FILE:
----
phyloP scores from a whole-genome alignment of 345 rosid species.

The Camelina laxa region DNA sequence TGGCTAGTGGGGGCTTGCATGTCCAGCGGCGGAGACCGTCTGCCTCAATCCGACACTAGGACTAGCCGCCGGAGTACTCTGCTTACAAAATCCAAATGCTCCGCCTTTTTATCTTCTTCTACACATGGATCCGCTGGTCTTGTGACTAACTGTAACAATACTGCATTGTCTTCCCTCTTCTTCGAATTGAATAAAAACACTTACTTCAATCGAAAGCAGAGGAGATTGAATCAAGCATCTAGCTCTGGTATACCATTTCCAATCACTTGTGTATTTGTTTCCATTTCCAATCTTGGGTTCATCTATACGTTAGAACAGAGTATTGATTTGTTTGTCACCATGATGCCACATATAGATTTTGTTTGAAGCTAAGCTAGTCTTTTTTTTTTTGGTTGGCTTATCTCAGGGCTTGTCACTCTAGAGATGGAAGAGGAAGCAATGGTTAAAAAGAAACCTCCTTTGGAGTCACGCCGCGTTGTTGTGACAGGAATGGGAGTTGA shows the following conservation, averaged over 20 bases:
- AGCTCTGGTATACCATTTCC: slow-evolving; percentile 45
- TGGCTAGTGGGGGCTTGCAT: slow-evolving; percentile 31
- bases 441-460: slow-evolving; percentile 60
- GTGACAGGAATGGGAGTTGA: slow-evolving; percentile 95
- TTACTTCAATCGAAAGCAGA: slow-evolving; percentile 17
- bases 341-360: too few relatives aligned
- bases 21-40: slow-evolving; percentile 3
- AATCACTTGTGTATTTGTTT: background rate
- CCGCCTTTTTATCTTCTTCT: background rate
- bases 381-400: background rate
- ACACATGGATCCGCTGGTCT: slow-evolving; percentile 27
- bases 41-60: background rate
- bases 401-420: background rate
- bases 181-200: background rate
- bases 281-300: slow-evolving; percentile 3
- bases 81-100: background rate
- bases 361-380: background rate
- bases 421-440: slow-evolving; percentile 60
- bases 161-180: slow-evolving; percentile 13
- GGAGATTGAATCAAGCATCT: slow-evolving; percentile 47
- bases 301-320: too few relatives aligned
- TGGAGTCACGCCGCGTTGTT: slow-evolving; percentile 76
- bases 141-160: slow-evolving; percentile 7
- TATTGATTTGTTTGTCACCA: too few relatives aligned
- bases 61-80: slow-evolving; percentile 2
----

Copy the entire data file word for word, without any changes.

phyloP scores from a whole-genome alignment of 345 rosid species.

The Camelina laxa region DNA sequence TGGCTAGTGGGGGCTTGCATGTCCAGCGGCGGAGACCGTCTGCCTCAATCCGACACTAGGACTAGCCGCCGGAGTACTCTGCTTACAAAATCCAAATGCTCCGCCTTTTTATCTTCTTCTACACATGGATCCGCTGGTCTTGTGACTAACTGTAACAATACTGCATTGTCTTCCCTCTTCTTCGAATTGAATAAAAACACTTACTTCAATCGAAAGCAGAGGAGATTGAATCAAGCATCTAGCTCTGGTATACCATTTCCAATCACTTGTGTATTTGTTTCCATTTCCAATCTTGGGTTCATCTATACGTTAGAACAGAGTATTGATTTGTTTGTCACCATGATGCCACATATAGATTTTGTTTGAAGCTAAGCTAGTCTTTTTTTTTTTGGTTGGCTTATCTCAGGGCTTGTCACTCTAGAGATGGAAGAGGAAGCAATGGTTAAAAAGAAACCTCCTTTGGAGTCACGCCGCGTTGTTGTGACAGGAATGGGAGTTGA shows the following conservation, averaged over 20 bases:
- AGCTCTGGTATACCATTTCC: slow-evolving; percentile 45
- TGGCTAGTGGGGGCTTGCAT: slow-evolving; percentile 31
- bases 441-460: slow-evolving; percentile 60
- GTGACAGGAATGGGAGTTGA: slow-evolving; percentile 95
- TTACTTCAATCGAAAGCAGA: slow-evolving; percentile 17
- bases 341-360: too few relatives aligned
- bases 21-40: slow-evolving; percentile 3
- AATCACTTGTGTATTTGTTT: background rate
- CCGCCTTTTTATCTTCTTCT: background rate
- bases 381-400: background rate
- ACACATGGATCCGCTGGTCT: slow-evolving; percentile 27
- bases 41-60: background rate
- bases 401-420: background rate
- bases 181-200: background rate
- bases 281-300: slow-evolving; percentile 3
- bases 81-100: background rate
- bases 361-380: background rate
- bases 421-440: slow-evolving; percentile 60
- bases 161-180: slow-evolving; percentile 13
- GGAGATTGAATCAAGCATCT: slow-evolving; percentile 47
- bases 301-320: too few relatives aligned
- TGGAGTCACGCCGCGTTGTT: slow-evolving; percentile 76
- bases 141-160: slow-evolving; percentile 7
- TATTGATTTGTTTGTCACCA: too few relatives aligned
- bases 61-80: slow-evolving; percentile 2